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  • Facing questions of integrity, future is uncertain for fantasy sports

    WBUR - 10/06/2015

    Roger Abrams is a law professor at Northeastern University.

    “When there is a lot of money that’s involved, there’s always the risk that something can go wrong,” he says. “People can see an opportunity to make some quick money.”

    DraftKings says there’s no evidence the employee misused the information.

    The 3 ½-year-old startup company teamed up with its chief competitor, New York-based FanDuel and released a joint statement. They said that employees with access to valuable data are rigorously monitored by internal fraud control teams. But both companies also agreed to temporarily ban their workers from playing daily fantasy sports for money at each other’s sites. Until this week, workers had been banned from playing only at their own company site.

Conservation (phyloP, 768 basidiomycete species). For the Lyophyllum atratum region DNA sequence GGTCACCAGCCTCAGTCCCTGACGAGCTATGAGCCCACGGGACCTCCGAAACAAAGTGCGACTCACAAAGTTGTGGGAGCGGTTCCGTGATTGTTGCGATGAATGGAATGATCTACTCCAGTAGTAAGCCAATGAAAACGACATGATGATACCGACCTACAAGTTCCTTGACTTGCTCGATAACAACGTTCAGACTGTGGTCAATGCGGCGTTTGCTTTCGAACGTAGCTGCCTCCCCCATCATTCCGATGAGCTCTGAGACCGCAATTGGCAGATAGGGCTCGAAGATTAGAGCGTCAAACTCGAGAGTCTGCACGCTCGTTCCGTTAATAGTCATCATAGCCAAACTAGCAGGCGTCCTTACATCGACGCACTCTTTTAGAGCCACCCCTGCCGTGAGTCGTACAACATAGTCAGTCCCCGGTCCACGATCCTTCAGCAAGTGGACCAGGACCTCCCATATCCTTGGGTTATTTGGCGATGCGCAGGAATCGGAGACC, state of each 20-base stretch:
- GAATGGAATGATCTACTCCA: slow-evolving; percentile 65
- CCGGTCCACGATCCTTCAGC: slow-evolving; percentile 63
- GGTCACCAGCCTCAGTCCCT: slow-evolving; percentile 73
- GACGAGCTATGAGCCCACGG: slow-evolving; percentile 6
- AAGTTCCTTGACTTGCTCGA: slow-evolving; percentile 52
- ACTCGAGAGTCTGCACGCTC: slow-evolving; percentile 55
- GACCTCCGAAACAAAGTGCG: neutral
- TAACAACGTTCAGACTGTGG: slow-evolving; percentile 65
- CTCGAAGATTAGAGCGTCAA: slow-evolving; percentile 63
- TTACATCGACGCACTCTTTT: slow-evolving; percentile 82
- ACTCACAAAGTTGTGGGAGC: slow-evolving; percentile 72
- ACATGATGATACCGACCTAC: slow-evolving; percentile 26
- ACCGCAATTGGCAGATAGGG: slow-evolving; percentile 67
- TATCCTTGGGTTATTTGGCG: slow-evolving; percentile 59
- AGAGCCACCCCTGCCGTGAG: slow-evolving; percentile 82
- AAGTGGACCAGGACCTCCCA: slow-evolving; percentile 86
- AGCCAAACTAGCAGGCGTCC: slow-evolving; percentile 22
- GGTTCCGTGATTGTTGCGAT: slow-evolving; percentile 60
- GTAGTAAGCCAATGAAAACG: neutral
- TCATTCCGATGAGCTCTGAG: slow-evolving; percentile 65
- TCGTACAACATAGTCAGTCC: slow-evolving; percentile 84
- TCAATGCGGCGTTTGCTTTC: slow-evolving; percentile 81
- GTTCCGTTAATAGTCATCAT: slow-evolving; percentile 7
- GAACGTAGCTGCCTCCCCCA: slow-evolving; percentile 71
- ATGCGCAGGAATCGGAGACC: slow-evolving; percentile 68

Abrams says this is a scandal that will bring increased scrutiny from government regulators.

    “How far they go with it, will depend on what else is on board, and whether it becomes simply the first of many scandals, or whether these two companies have been able to stop it right from the beginning,” Abrams said.

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